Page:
Software, digital hardware, and the life-science industries are capable of adding jobs indirectly to a local economy as multipliers, in much the same way as the manufacture of autos and appliances, contributed decades earlier with one significant difference. The education of the workers.
Research and development firms in physical, engineering, and life sciences were the first to take full advantage of the technological revolution in information management. These industries deposited economic growth into regions with innovations in software and hardware. Perhaps the best-known example of this marriage of technology and science is our understanding DNA would have been impossible otherwise, leading to exponential growth in these industries into exclusive new fields.
Economists have several explanations, but two words get to the multiplier effect for business and jobs – supply chain. The 2020 pandemic revealed specific concerns regarding breaks in this chain, reflecting national security concerns. The logistics of technology for refining acquisitions of material into “just in time” cash saving packets fail miserably during periods when critical conditions demand everything “all at once” to avert a crisis. Both global terrorism and climate change hint at this issue like an hour hand, but it was the second hand that swept the planet with a new reality regarding readiness. Frightening concerns as these are, recommitting Amerian policy to jobs and education may be the only way for the economy to stop shaking.
UC Berkeley Economics professor Enrico Moretti’s The New Geography of Jobs examines places in the United States that illustrate the critical difference between economic growth and decline in the context of winner/loser locations in a rapidly globalizing economy. Using U.S. Census Bureau data, Moretti’s book exhibits maps of the United States to reveal the location impact of the system change. The growth areas were those with a high percentage of college-educated people. He shows a decline in the regions that still have many “smart people” to this day but failed to produce, keep, or attract educated people in the newly growing system change businesses.
Scholarly observers labeled “the losers” as shrinking cities, pointing to places such as Detroit, MI, and others of the Northeast “rust belt” following their analysis of 2000 and 2010 Census. Studies of similar “shrinking” conditions throughout Europe focused on this as a phenomenon of industrial globalization, regional deindustrialization, and suburbanization. In all cases, the winners were those who had in residence or could attract well-educated people. The analytical resources are available for the ordinary observer to dig into these changes as a dynamic force, as well as one, affected by public policy. In 2020, the importance of easy access to vital information and to re-establish confidence in the small business and banking community is more important than ever. As the history of the Bureau of the Census shows in its “understand America” mission, it has grown to become a major business subsidy for nationalizing businesses. The question for moving forward is how to make the richness of the Bureaus’ “jobs and education data” more widely available and easily accessible by the small business. Here is a quick look.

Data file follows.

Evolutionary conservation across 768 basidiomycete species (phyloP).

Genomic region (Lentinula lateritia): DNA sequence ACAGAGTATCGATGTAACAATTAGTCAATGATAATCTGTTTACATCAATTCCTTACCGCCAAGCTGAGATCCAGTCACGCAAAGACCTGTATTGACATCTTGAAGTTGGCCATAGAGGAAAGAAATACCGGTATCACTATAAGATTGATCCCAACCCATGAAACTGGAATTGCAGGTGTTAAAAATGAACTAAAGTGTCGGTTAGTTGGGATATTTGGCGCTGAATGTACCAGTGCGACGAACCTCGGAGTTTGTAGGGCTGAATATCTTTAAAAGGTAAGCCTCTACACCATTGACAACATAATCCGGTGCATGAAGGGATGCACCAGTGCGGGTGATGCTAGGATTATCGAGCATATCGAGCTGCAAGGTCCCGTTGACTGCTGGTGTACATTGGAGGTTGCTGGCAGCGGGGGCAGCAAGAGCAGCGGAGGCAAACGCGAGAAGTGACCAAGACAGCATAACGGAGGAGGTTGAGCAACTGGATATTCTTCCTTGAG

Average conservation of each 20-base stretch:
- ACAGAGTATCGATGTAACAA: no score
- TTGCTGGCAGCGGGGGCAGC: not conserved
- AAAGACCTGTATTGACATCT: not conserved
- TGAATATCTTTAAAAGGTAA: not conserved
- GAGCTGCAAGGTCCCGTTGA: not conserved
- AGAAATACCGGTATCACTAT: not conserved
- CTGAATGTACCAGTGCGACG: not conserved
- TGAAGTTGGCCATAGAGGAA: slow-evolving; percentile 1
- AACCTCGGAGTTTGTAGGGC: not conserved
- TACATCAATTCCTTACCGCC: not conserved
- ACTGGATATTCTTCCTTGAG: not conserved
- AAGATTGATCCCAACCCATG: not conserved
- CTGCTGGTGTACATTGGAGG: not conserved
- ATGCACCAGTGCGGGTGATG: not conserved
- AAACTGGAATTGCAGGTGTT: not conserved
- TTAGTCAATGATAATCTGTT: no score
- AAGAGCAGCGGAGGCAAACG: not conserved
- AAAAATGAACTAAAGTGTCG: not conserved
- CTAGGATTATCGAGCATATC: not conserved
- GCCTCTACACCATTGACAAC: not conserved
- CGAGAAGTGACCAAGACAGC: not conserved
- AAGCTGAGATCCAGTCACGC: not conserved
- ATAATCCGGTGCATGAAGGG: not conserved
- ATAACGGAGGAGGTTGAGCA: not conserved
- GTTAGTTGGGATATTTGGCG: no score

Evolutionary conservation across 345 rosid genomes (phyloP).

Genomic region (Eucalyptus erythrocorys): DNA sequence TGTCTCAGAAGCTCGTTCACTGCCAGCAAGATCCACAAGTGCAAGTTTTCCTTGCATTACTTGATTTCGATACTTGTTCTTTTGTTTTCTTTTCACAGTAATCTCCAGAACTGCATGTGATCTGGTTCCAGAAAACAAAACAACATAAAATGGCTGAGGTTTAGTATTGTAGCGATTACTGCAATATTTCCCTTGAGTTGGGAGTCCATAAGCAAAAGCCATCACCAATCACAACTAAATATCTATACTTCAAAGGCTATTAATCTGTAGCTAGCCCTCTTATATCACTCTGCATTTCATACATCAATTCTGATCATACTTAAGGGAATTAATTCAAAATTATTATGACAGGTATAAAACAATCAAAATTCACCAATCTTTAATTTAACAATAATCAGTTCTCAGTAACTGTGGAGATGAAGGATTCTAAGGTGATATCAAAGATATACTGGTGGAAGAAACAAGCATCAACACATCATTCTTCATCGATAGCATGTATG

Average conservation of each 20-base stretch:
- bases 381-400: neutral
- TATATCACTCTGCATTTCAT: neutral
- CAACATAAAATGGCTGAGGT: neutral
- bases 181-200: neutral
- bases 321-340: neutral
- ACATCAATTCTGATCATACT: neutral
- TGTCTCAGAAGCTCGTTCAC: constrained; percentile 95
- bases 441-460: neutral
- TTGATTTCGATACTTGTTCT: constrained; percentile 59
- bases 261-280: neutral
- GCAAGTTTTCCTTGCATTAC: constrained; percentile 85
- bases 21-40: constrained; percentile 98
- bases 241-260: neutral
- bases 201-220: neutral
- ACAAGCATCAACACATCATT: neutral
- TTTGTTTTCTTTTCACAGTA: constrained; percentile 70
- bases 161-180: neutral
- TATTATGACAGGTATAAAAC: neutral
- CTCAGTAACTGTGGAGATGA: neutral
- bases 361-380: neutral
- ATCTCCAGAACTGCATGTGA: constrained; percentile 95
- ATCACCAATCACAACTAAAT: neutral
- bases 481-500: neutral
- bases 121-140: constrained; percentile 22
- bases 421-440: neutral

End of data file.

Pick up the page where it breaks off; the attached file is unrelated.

Geographic Support System Initiative (GSS-I)
For the 2020 Census, the Census Bureau’s reengineered address canvassing reduces costs. In December 2015, BOC published a 100-page report entitled, 2020 Census Detailed Operational Plan for the Address Canvassing Operation to describe this new Address Canvassing methodology. The practice has been routinely updated through 2018 (here) and eventually rolled into the GSS Program.
The maps (left) should be of interest to all Americans. Authorization constraints still hamper the advancement of this resource toward the routine use of a small business. The API from BOC has tutorials on how the data can help businesses. A tutorial of an analysis that links small businesses with congressional elections (here) is an excellent example.
The policy impact on regional economic growth or decline has a range from why Microsoft owners decided to move to Seattle to public attract business policies two decades later. Microsoft took their small, but rapidly growing 1970s company to Seattle because that is where they were from and felt comfortable. The decision by the fledgling Microsoft, however, is also like, but the reverse of public initiatives in regions hoping to find growth. Both are equivalent, as they are a roll of the dice, plus confidence. Federal officials would not learn of the explosive growth of the software and hardware technology industry until the early 1990s when a variety of attraction-bets came logically into policy.
I doubt that Bill Gates went to the Standard Industrial Classification (SIC) system for help in selecting Seattle as the optimal location. The SIC was developed in the late 1930s as a New Deal-era initiative by the Interdepartmental Committee on Industrial Classification. His business was barely on the list and would not be there solidly until the reinvention of the SIC in 1997 turned it into the North American Industry Classification System (NAICS). By that time, Microsoft had already put sad little Seattle on the wow-map, but it was not all by itself. It happened because of the enormous attractive power of the industry. Seattle was not a place with a high percentage of educated residents in the 1970s. Over the next twenty years, Microsoft attracted whole businesses, and they all attracted people with educations that met their needs.
The nerd factor here is essential in another way. The mayors of cities who called up there planning and economic development commissioners and said, “get me some of that!” So they put the staff that loved digging into the nooks and crannies of the NAICS to define their regions for comparison to all others economically. More mayoral questions on the decline and what to do tended to get answers such as publically invest in “cultural transformation” that led to the arts and a bet on the instinct of people not only to be creative but productive artisans as well.